Chilliwack Chiefs defenceman Cooper Moore has a rare distinction this season as the only member of his team to win a game in extra time this season.
Six times the Chiefs have gone to overtime. Moore’s goal on Nov. 28 gave them a 4-3 home ice win over the Powell River Kings.
Otherwise, it’s been five losses. When games get past OT into a shootout, Moore’s crew is 0-4.
It’s the kind of stat that might be meaningless, easily written off as small sample size noise.
“We are definitely aware of that, and we’ve worked on our overtime play a lot at practice, actually doing a three-on-three tournament,” Moore said. “At the beginning of the year we didn’t have any strategy heading into three-on-three and it was more, ‘See what you can do.’
“Now, I think we understand that puck possession is the number one thing. We’ve found that overtime is not about ‘sitting back’ so much as waiting for your opportunity. You’ve always got to be on your toes and ready to go, but you can’t force the issue because if you do that then the other team is coming back at you two-on-one.”
It’s hard to grasp intuitively.
With four less skaters on the ice (two per side) and a bunch of teenage boys who are never short on confidence, it’s hard to temper those ‘go-go-go’ instincts.
“And that’s where you see the difference and how we’ve improved the last couple times in OT,” said Chilliwack head coach Brian Maloney. “It’s not attacking one-on-one. What you’re trying to do is create odd-man rushes, but it is tricky. You have to change properly so you don’t get caught out there tired, and you have to change when you have possession of the puck because you’re briefly down a guy.
“It’s become an art. More of a chess match and less playing shinny hockey. It’s definitely entertaining and I’d rather that than go into a shootout.”
With smart and talented players up and down the lineup, Moore says it’s an unsolved mystery why Chilliwack isn’t better in OT. Same with the shootout.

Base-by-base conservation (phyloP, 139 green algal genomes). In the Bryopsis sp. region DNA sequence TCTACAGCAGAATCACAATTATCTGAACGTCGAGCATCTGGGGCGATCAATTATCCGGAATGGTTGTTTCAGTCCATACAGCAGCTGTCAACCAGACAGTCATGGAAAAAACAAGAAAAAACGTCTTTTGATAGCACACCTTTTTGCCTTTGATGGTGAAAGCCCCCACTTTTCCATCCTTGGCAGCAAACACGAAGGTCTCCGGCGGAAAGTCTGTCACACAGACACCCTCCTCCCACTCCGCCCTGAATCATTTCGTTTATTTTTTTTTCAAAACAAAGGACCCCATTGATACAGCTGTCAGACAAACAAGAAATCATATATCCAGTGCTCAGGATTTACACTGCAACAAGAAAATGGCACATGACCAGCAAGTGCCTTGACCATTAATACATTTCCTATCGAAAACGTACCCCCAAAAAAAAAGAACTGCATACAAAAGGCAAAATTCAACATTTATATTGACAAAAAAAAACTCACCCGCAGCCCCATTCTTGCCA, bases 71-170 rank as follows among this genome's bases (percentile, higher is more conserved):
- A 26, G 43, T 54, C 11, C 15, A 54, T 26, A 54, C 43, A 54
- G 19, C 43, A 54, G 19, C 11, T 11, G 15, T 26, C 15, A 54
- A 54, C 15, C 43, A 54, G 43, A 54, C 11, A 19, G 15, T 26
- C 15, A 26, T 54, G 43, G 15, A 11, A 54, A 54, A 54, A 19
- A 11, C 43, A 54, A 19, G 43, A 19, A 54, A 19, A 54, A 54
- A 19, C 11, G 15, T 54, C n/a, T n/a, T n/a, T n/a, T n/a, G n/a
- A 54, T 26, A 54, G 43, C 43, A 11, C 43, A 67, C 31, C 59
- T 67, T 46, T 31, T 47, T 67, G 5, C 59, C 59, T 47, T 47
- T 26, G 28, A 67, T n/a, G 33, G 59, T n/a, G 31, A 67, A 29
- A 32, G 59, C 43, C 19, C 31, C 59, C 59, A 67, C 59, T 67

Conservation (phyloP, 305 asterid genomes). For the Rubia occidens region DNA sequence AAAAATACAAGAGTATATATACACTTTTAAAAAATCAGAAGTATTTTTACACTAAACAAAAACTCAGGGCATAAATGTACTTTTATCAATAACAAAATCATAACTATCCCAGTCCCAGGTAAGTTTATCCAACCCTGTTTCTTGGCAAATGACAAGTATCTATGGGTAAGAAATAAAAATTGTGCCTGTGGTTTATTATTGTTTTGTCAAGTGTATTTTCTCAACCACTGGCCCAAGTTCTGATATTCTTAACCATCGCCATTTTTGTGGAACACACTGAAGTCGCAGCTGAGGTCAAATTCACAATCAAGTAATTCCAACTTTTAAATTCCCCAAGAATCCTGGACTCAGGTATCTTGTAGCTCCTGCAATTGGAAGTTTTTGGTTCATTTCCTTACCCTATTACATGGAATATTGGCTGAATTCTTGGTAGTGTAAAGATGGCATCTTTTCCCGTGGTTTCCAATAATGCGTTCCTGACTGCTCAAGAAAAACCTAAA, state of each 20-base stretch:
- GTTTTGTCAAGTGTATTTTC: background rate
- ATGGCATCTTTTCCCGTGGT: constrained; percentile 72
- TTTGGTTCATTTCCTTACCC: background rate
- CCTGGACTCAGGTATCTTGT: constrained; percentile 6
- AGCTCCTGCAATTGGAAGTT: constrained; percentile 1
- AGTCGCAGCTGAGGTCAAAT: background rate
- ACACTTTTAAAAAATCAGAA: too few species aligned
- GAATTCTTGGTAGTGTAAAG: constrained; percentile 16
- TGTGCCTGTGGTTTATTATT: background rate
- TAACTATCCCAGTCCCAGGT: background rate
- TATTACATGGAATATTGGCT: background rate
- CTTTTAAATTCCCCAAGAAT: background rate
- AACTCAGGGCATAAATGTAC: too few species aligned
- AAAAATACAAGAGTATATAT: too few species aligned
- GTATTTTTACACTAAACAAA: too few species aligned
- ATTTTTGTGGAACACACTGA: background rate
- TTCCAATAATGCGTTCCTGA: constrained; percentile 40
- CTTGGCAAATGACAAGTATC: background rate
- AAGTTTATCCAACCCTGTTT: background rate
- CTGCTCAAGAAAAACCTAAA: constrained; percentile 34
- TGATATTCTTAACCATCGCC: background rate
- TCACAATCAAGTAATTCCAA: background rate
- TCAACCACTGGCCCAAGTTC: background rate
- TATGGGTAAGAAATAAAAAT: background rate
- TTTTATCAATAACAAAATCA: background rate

“We have so many skilled guys, and you’d think it’d probably even out over time, but for some reason right now we can’t get it done in the shootout,” Moore noted. “The difference between one and two points (in the standings) can be so big, so it’s something we definitely need to get better at.
“I don’t know. On breakaways our guys go down there and undress goalies, but shootouts are a whole different animal. It’s you versus the goalie in a one-on-one battle and it’s a way different mindset.”
Moore’s participated in one shootout this season, and it didn’t go well. It’s not something he thinks about a lot, because he’s usually well down the list when Maloney looks for shooters. Most nights that leaves him in the role of observer.
“The shootout is exciting, but as a hockey fan, I’d rather see overtime,” he said. “Maybe a longer overtime and then a shootout, or maybe a longer overtime followed by another overtime.
“But shootouts are at every level, so it’s a thing that’s not going away and something we have to get better at.”
The good news for the Chiefs is that come playoffs, none of this three-on-three and shootout nonsense will matter. It’ll be as it should be, five-on-five until someone scores a winner, and Moore feels good in that scenario.
“I think it’s going to help our team because our roster is so deep,” he explained. “The longer the game goes on, we’re going to be able to keep coming at you. We can play four lines in any situation, and that plays into our favour.”
Only 18 games to go until the postseason begins.
After splitting weekend games against at Surrey (3-1 loss) and home to West Kelowna (3-1 win), Chilliwack is locked into second place in the Mainland division.
They’re 14 points ahead of fifth place Prince George, so it seems safe enough talking about the playoffs.
While the Chiefs have yet to string together a long winning streak or look terribly dominant, Moore said everything’s starting to come together.
“Our last few games we’ve been battling in every area, and we blocked 30 shots in one of our recent games (against Coquitlam),” he said. “We have some things we’re working on – get 30 shots a game. Win the blue lines and crease. At the beginning of the year we had a lot of blue line turnovers, but we’ve started to get rid of all that bad stuff in our game.
“We’re playing more consistently at a team and it’s good that we’re starting to hit our stride as playoffs approach.”
l Surrey’s Kieran O’Hearn scored twice Friday in a 3-1 home ice win for the Eagles, with Peter Reynolds scoring the lone Chilliwack goal.
Mathieu Caron was in net for the Chiefs, stopping 34 of 37 shots. Cal Schell got the win in the Surrey cage with a 29 save effort.
l Kolby Thornton got the call in the Chilliwack net Saturday, stopping 20 pucks in a 3-1 win over the league-worst West Kelowna Warriors.
Nikita Nesterenko scored a power play goal in the first period and Tommy Lyons scored an even strength maker in the second. After West K’s Holden Kodak scored at 17:42 of period three, Chilliwack’s Xavier Henry iced the win with a empty netter.